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Do you offer financial advice or coaching?

Every financial adviser should be familiar with the statistics: Only 5% or so of South Africans will retire comfortably. In total, South African consumers owe R1.6 trillion in debt. There are 20 million active credit users in the country and around 60% of those are impaired.

The question is: Where does this leave advisers?

If they only offer their services to those who are debt free and have attractive pots of assets, they are fighting over a very small pool of potential clients. If they widen the net, however, how do they effectively deal with the immediate financial realities people face while also managing their future requirements?

Speaking at a recent Momentum Consult event, CFP® Nigel Willmott argued that these conflicts have to be recognised in the financial planning process.

“These clients may be three to four months in arrears on their debt, but we want to talk about retirement provision and risk cover,” he noted. “If they can’t even get through today they are not going to be very receptive to what we think they need to do in 30 years’ time.”

Nobody can solve a client’s debt problem by selling them a product. The solution therefore necessitates a different kind of approach. Particularly in a post-RDR environment, advice practices will have to engage with clients in new ways.

Willmott suggested that financial coaching will need to play a bigger role. This is a process that does not just look to solve a particular problem or meet a specific future need, but focuses on changing client behaviour over the long term.

“It is relationship-based, one-on-one, and client led,” said Willmott. “Often we as financial planners tend to tell people what they need more than actually listen to what they are asking. We lead the conversation because we think we know what’s best for the client. But with financial coaching you need to let the client do the talking, and you do the listening.”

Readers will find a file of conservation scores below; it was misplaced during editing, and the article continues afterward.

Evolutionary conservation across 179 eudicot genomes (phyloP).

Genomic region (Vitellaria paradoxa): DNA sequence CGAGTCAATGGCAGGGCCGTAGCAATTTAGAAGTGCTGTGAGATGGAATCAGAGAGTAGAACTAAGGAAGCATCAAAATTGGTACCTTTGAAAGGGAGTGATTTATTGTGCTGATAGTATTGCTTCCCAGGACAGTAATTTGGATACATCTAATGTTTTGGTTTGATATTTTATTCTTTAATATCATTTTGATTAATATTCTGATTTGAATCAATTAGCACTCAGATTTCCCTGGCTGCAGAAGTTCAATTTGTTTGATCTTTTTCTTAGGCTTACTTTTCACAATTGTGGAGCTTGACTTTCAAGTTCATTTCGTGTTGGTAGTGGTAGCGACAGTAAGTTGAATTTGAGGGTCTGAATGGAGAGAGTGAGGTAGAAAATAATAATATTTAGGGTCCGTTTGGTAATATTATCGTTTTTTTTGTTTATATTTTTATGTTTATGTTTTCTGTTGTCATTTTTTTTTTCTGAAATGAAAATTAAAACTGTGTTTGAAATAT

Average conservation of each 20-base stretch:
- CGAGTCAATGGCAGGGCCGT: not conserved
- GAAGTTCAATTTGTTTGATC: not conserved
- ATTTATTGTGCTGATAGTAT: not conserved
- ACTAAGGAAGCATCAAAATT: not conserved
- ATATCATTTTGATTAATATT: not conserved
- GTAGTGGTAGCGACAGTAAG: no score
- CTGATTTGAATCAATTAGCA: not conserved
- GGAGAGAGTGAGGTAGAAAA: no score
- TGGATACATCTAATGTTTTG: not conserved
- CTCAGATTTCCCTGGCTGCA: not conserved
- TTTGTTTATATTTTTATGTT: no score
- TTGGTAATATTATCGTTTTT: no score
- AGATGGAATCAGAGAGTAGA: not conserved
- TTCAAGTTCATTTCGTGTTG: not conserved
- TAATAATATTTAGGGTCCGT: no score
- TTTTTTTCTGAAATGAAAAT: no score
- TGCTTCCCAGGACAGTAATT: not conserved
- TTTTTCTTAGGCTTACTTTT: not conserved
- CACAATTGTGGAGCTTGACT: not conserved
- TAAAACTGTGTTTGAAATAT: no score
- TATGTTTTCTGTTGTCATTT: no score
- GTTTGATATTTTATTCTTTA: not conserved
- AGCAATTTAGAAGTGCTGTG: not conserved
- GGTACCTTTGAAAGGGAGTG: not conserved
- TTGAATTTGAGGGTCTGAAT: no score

A coaching engagement might take place over anything from three to 24 months, but it always starts with the client setting the goals. Do they want to get rid of debt, take greater control of their spending, increase their rate of saving? These are not things that can be achieved overnight, which is why a simple, single meeting will never be enough. They involve a process through which the financial coach supports the client towards the desired outcome.

Importantly, not all financial advisers will necessarily be good financial coaches, but that shouldn’t prevent them from offering the service. Financial coaching is not a regulated activity and could therefore also be conducted by evaluated and approved life coaches, psychologists or counsellors.

Right through this process, however, the financial adviser should always be at hand.

“As the coach works with the client though their life goals, there will be certain points where they will need a solution,” explained Willmott. “There will need to be advice. In other words, by going through a client-led coaching process you will create certain business opportunities where needs will have to be met with a practical solution.”

Not only does financial coaching naturally lead to these opportunities for an adviser, but it also results in better clients.

“The biggest threat to any financial planning is your client’s behaviour,” said Willmott. “And with coaching you find that goals become more attainable and measurable. Clients gain more confidence through seeing their financial achievements. Their financial knowledge improves and they become more engaged. Ultimately they become better buyers and more sustainable clients with improved lapse rates because they are more in control of their money.”

I could not help but picture some of the real old-timers in the industry who are still practicing today. Many of those have delayed a well-deserved retirement, not due to bad personal financial planning, but because of the obligation they feel towards their clients, whom they have coached for many years on so much more than money matters – editor).


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